A 30-minute bone-strengthening training programme for women
  • 30 Jan - 05 Feb, 2021
  • Mag The Weekly

The not-so-good news: bone density naturally decreases as we age. Since women generally have smaller bones than men, those who have especially low bone density are at risk of developing osteoporosis, which results in brittle, fragile bones that can more easily fracture. Estrogen, which protects bones, decreases as women reach a certain age, also increasing our risk of osteoporosis.

The good news: women at any age can prevent bone loss – and even build new bone – by engaging in regular strength training. Aim for at least two strength workouts each week, training all major muscle groups each time.

The workout

Complete exercises as supersets: groups of two exercises performed in A, B, A, B fashion. Aim for three rounds of 10 to 12 reps, using weights that feel very challenging by rep number seven.

Round 1

Exercise A: Deadlifts

Target: Hamstrings, glutes, low and upper back

Deadlifts work almost every muscle on the back of your body.

• Stand with feet shoulder-width apart, arms straight, holding dumbbells against the front of your thighs.

• Hinge your hips behind you and bend your knees, keeping your back flat and your head in line with your spine. The dumbbells will travel along your body; keep them almost touching your legs as they travel downward.

• Once the dumbbells reach halfway down your shins, press through your heels, focusing on using your hamstrings and glutes to pull yourself back up to the start position.

Exercise B: Bulgarian Split Squats

Target: Quads, glutes

In addition to strengthening your muscles and bones, this exercise improves your balance and hip mobility.

• Stand holding dumbbells at your sides, left foot forward and right foot elevated behind you on a bench.

• Squat down by flexing your left knee and hip. Your left knee should form a 90-degree angle, and right knee should come close to the ground.

• Press through your left foot to return to the start position. Repeat for reps, then switch to the other side.

Round 2

Exercise A: Incline Bench Press

Target: Chest, shoulders

A fundamental strength training exercise that improves muscle and bone density in your upper body.

• Set a weightlifting bench to a 30-degree incline. Sit with dumbbells resting on your thighs.

• As you lean back onto the bench, bring the weights to each side of your chest, with your upper arms under each dumbbell.

• Press the dumbbells up until your arms are extended. The weights should follow a slight arc, moving inward once you reach the top of the movement. Lower the weights to the sides of your upper chest and repeat.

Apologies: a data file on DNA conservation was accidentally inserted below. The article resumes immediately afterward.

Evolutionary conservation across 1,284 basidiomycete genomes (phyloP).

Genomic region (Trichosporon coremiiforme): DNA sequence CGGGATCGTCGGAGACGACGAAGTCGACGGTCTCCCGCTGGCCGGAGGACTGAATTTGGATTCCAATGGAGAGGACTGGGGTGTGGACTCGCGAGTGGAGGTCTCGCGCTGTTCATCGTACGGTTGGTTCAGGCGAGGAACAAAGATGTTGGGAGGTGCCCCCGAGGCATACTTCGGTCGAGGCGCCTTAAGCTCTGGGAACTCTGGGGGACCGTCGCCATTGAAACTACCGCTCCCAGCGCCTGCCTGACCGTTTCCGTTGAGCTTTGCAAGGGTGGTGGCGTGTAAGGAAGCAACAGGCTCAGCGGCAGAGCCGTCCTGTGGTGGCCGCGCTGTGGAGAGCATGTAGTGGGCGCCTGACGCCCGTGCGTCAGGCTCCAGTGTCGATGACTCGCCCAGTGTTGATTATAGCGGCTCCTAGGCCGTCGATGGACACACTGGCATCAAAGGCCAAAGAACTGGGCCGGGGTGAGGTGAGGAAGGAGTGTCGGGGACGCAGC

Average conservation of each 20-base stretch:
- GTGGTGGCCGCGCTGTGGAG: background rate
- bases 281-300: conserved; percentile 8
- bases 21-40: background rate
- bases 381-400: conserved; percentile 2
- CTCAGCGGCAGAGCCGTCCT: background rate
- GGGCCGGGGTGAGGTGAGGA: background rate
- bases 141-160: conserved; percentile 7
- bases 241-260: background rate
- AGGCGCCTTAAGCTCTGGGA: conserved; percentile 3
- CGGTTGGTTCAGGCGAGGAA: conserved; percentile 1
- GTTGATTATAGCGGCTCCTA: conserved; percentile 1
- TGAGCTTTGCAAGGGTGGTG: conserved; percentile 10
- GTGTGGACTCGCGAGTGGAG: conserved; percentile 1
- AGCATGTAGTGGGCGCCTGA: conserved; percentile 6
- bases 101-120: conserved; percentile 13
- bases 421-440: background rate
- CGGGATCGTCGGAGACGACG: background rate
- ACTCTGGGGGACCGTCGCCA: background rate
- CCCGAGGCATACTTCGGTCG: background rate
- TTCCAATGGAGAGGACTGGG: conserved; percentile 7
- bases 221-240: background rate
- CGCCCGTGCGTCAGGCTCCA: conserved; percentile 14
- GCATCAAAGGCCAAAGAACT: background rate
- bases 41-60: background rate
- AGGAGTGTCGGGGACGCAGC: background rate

Exercise B: Dumbbell Row

Target: Back, core

Rows strengthen the major muscles in your back, which can help improve your posture. As long as you maintain good form, don’t be afraid to go heavy on this one.

• Kneel on the side of a bench, with your right knee and hand on the bench, spine neutral. Position your left foot on the floor, slightly behind you. Grab your dumbbell from the floor.

• Keeping your back flat and abs braced, and without rotating your torso, pull the dumbbell up your side until your upper arm is just beyond horizontal. You should feel your left shoulder blade moving toward your spine.

• Lower the weight with control, and repeat for reps.

Round 3

Exercise A: Overhead Press

Target: Shoulders, core

Here’s an upper body staple that strengthens the shoulders. You’ll also fire up your core, which stabilises your body during the movement.

• Hold a dumbbell in each hand, positioned to the outside of your shoulders. Your palms should be facing forward, with elbows under wrists.

• Press the dumbbells overhead until your arms are extended and the dumbbells are almost touching. Lower with control, and repeat for reps.

Exercise B: Goblet Squat

Target: Quads, glutes, hamstrings

Research shows that squats are particularly effective at improving bone strength. Squatting is an important and fundamental movement that improves strength and has excellent carryover into daily movement patterns as well.

• Stand with your feet a bit wider than shoulder width, holding a dumbbell with both hands (by one end) at chest level.

• Keeping your chest tall and your back flat, hinge your hips back behind you and bend your knees so your thighs are parallel to the floor. Go as low as you can without rounding your spine. Press into the floor with your feet to return to standing.